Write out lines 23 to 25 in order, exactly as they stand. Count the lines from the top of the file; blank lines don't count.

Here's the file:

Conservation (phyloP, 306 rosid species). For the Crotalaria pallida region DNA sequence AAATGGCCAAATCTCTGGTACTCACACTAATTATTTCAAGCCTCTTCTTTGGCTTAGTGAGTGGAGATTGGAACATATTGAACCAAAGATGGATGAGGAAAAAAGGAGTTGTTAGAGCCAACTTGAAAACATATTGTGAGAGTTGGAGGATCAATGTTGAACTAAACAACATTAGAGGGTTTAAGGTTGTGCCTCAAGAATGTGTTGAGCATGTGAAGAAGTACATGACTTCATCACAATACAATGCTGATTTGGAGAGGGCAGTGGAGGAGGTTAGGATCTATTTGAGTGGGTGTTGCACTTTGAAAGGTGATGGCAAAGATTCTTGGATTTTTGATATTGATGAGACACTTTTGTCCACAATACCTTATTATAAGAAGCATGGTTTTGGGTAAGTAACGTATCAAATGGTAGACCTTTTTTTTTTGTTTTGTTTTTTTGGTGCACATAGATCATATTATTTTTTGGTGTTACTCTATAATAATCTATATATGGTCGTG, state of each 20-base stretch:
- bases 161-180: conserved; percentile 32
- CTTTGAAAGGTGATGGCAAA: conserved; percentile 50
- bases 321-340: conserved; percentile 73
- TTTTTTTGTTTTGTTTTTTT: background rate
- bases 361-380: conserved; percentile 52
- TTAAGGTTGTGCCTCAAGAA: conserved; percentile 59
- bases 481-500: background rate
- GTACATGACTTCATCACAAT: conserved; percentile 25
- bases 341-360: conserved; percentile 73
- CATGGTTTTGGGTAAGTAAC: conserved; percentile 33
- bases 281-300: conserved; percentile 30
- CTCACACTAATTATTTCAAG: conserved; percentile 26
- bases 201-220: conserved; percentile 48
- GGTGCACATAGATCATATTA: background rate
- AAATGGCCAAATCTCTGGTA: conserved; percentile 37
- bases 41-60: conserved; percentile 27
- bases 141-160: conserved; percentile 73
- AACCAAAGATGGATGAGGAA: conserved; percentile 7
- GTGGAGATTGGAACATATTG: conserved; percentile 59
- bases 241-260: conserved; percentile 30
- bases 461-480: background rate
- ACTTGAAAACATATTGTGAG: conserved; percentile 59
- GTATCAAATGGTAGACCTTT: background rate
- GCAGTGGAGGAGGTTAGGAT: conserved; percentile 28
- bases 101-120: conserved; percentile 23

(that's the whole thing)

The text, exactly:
- ACTTGAAAACATATTGTGAG: conserved; percentile 59
- GTATCAAATGGTAGACCTTT: background rate
- GCAGTGGAGGAGGTTAGGAT: conserved; percentile 28